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Margaret Clayton: Brad Pitt’s struggle shows demons must be tackled head on

Brad Pitt and Angelina Jolie (Yui Mok/PA Wire)
Brad Pitt and Angelina Jolie (Yui Mok/PA Wire)

BRAD PITT always seemed like the man who had it all.

A Hollywood legend with millions of fans. Wealth beyond most people’s wildest dreams. A family of six children he clearly adores. He has been loved by two beautiful women – Jennifer Aniston and Angelina Jolie.

Can you blame anyone for wondering why, at the age of 53, Brad describes himself as “an emotional retard”?

Since the collapse of his marriage to Angelina last September, Brad has been seeing a therapist and trying to cope with his dependency on alcohol and drugs.

For six weeks he slept on the floor of a friend’s house because he couldn’t face the emptiness of the family home when his wife and children left.

Anyone who has gone through a separation will understand that feeling. It doesn’t matter how wealthy or famous you are. Inside your head there is chaos and confusion. Nothing else matters.

Last week Brad admitted that, at his worst, he was drinking heavily and using marijuana in a bid to keep his demons at bay.

Angelina is living with their children Pax 13, Zahara 12, Shiloh 10 and the eight-year-old twins Vivienne and Knox.

He misses the kids dreadfully and is determined to change and put family first.

It can’t have been easy for the super-successful heartthrob to admit his sense of shame and failure.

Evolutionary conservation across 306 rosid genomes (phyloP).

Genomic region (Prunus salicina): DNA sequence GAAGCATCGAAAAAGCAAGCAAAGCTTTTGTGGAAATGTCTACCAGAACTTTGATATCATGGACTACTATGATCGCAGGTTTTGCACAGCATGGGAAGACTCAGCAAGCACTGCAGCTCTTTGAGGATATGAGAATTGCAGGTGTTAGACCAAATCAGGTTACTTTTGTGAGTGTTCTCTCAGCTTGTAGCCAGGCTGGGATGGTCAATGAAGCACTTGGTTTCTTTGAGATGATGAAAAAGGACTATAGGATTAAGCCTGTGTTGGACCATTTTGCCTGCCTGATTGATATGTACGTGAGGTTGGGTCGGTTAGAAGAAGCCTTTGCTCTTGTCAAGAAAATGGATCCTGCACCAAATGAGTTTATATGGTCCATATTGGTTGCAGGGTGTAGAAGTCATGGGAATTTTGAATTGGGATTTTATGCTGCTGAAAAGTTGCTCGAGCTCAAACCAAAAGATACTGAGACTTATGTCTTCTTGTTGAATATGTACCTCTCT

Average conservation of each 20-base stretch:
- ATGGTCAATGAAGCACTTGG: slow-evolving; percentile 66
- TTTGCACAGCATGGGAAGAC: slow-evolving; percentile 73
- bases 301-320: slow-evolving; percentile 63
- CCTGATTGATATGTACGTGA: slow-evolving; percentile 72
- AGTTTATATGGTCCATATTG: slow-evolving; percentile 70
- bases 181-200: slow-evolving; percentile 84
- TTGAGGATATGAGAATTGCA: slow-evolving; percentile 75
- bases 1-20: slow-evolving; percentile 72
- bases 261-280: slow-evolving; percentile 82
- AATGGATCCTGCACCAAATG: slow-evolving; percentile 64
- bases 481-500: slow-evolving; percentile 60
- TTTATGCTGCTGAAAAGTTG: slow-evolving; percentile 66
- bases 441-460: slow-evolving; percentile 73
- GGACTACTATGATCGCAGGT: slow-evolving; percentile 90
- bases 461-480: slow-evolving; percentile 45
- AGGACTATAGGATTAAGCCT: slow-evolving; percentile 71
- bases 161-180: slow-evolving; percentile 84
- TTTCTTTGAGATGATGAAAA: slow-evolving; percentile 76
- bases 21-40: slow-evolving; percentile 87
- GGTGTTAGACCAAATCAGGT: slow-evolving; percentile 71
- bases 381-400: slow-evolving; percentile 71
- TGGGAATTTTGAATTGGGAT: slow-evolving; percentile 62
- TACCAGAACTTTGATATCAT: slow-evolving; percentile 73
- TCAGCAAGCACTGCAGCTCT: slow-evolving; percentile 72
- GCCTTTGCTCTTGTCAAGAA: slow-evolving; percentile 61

But perhaps the clue to his struggles is revealed in these words.

“I grew up believing fathers were all powerful, super-strong figures who do not recognise self-doubt or struggles,” he said.

We are all more complex than we seem. Becoming a parent doesn’t automatically make you wise, strong and competent. Fame, wealth and success doesn’t guarantee you inner peace and strength.

These qualities come from knowing yourself, accepting there are times you feel overwhelmed by the challenges of work, family life and your own insecurities.

And while a drink can help you relax at the end of a stress-filled day, becoming heavily dependent on alcohol only makes things worse.

We all have to face ourselves head on and take responsibility for our own state of mind – whether we’re a Hollywood legend or an unemployed car mechanic.

We have to take care of ourselves first. Only then can we give our best to the people we love.

Therapy will hopefully help Brad make peace with himself and his children.

He now realises that matters far more than making another blockbuster film or owning another luxury home or vineyard.

I hope his words help people understand that, if Brad Pitt can have a midlife crisis, there’s no shame in admitting anyone can.